The performers give admirable performances and you wonder how on earth they do it in a nearly three-hour play in which they work hard just about every minute. James Urbaniak is brilliant as Henry Carr, a well-educated British diplomat, who carries the action. Carr wants to be the friend and counsel to the three historical figures, who sometimes let him and sometimes denounce him. Urbaniak argues, cajoles, jokes, pirouettes and dances his way through the play. He is matched, stride for stride, by Christian Coulson as Tzara, the cuckoo Dada leader. You wonder whether Tzara knows what he is doing and throughout the evening Coulson keeps him spinning about the stage, the plot wrapped tightly around him. Demosthenes Chrysan plays the frumpy Lenin, who finds out that the Russian Revolution has started in the second act. He leaves hurriedly for St. Petersburg. Carr shrugs. “I knew Lenin when he was Lenin, not Lenin,” he jokes, adding that Lenin was a nice guy whose only fault was his politics.
Fred Arsenault is an electrifying James Joyce, who goes head to head with Tzara in zany Dada dialects and befriends Carr. He chugs through the play, his historic book manuscript in hand, as others marvel about Ulysses.
Susannah Flood is a delight as Carr’s sister, who falls for Tzara, and Sara Topham is lovable as Cecily, the librarian who loves Carr. In the second act, for no reason at all, Cecily does a red hot semi-striptease in the middle of the library a she sings wickedly about the Bolshevik Revolution, cubism and expressionism. Now, if cubism doesn’t turn you on, what will?
Others in the cast are Luisa Sturs as Nadya, Lenin’s wife, and Everett Quinton as Bennett, the butler.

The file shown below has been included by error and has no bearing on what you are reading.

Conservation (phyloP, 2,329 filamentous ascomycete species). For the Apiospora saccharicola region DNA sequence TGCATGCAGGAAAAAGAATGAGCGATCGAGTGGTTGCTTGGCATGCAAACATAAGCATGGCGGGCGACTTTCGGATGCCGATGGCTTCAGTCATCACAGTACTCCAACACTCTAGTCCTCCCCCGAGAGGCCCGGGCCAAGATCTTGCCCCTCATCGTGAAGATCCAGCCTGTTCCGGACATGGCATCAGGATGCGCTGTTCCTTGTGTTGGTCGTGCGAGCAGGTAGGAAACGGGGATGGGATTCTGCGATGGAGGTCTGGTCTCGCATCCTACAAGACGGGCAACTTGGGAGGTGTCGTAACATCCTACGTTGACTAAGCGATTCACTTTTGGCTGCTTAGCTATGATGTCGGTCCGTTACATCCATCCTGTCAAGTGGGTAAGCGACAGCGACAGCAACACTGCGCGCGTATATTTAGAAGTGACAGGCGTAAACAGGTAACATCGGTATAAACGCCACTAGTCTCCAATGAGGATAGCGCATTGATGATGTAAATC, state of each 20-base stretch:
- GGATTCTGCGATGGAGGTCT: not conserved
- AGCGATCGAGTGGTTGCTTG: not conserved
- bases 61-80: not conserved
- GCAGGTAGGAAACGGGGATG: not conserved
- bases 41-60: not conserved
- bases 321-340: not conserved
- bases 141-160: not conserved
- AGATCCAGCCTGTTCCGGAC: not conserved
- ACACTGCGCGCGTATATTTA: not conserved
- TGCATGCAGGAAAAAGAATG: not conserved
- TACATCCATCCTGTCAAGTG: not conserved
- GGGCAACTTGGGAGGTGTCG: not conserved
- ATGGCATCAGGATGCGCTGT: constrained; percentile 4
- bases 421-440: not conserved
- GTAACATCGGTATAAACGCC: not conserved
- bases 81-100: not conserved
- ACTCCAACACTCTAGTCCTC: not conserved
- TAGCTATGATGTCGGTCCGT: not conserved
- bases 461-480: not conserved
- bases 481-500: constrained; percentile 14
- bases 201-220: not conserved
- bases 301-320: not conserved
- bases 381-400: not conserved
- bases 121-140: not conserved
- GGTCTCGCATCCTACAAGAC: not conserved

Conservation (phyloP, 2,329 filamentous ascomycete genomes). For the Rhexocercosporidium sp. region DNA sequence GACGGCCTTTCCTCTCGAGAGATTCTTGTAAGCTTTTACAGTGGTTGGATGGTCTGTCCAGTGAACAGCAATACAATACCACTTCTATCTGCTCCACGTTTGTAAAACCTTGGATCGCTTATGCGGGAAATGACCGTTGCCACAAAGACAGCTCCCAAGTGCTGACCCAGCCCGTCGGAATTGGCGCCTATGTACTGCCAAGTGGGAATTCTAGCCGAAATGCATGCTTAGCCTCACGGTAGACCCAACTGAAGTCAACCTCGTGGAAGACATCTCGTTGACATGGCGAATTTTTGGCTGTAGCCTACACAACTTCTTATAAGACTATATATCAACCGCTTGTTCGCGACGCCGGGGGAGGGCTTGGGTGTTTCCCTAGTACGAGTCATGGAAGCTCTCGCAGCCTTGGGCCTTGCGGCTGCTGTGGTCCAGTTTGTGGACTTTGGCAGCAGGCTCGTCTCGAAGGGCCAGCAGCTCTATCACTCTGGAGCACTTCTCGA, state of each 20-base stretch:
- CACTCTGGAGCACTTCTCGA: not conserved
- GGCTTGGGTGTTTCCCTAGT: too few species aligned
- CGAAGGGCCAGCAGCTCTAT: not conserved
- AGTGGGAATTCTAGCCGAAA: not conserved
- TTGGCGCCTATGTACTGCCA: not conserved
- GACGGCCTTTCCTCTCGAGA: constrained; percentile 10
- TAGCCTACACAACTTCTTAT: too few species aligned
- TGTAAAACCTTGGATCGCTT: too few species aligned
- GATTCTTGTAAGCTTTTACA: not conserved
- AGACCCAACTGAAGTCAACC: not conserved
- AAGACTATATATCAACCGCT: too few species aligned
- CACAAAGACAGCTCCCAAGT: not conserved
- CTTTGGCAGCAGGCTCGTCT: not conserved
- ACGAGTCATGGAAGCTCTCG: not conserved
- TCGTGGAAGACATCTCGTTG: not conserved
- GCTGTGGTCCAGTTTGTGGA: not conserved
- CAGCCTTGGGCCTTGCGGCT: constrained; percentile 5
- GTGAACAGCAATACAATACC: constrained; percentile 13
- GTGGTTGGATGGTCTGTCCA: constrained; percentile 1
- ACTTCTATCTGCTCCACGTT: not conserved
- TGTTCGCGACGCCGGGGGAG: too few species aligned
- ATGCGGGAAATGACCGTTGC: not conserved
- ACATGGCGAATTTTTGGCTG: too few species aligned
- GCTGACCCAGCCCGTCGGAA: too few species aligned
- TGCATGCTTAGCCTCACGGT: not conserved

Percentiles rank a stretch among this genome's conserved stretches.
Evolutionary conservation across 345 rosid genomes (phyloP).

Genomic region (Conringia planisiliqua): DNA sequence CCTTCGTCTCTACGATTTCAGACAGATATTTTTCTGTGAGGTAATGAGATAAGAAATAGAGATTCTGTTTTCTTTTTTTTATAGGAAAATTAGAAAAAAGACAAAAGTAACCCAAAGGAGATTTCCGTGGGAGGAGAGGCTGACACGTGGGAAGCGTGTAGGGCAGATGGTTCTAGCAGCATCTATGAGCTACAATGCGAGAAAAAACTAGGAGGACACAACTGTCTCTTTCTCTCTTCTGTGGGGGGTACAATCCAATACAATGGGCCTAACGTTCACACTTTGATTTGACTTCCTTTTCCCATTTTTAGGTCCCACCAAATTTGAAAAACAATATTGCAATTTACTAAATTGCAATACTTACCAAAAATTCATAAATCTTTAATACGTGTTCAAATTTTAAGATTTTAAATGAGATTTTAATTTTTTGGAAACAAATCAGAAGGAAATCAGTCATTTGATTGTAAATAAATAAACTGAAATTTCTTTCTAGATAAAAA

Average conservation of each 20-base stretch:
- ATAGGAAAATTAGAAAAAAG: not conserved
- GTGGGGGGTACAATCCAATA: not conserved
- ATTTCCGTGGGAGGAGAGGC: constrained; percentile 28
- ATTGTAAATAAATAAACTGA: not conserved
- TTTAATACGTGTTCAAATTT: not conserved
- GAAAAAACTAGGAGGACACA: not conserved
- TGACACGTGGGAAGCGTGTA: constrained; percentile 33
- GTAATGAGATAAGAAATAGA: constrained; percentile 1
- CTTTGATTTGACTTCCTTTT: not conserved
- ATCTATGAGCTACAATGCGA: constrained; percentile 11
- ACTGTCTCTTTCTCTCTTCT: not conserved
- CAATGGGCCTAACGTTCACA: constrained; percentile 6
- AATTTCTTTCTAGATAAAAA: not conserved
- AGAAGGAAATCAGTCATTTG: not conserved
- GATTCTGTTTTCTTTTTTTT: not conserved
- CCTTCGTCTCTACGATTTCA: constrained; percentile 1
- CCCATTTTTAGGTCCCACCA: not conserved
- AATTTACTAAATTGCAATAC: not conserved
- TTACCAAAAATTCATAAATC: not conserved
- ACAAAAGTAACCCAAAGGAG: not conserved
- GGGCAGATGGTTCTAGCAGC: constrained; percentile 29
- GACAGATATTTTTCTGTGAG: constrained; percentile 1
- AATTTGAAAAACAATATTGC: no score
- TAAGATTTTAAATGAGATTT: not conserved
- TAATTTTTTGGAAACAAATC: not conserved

You do learn a lot of history, especially about the Russian Revolution. Stoppard chronicles it, and Lenin’s departure for St. Petersburg, every day and every hour (including the complicated story of how Lenin obtained papers to travel through Germany to Russia). He uses several parts of Lenin’s more famous speeches and has others give further backdrop to the Bolshevik uprising. There is a majestic scene in which Lenin stands on a balcony, Communist red flags waving behind him, the revolution’s national anthem flooding the theater, and gives a rousing speech.
There is much in the play about the artistic Dadaists, although you understand them as well at the end as you did at the beginning. The works of Joyce, and his place in literary history, are analyzed rather well (a student could catch the play, take some notes and turn in a term paper).
The play takes place on a handsome, oversized set designed by David Farley. It is a huge, two story, dark wood library with furniture and desks. Different rooms are created in front of the library and the second level of it is used as a balcony. At one point, Carr is sitting in his living room, set within the library, and a lengthy and nearly full sized train roars behind him, stunning the audience.
The problem with Travesties, though, and why it is rarely revived (it debuted in 1974), is that it is too sleepy in the beginning, too confusing at many points and pretty long winded at three hours. You have to think about last night’s television show for forty-five minutes until the pay really gets going, but when it does, it is worth the visit.
And you see the world’s only 1917 cubist librarian stripper, too.
PRODUCTION; Producer: McCarter Theater. Sets and costumes: David Farley, lighting: David Weiner, Sound: Fitz Patton. Composer: David Shire. The play is directed by Sam Buntrock.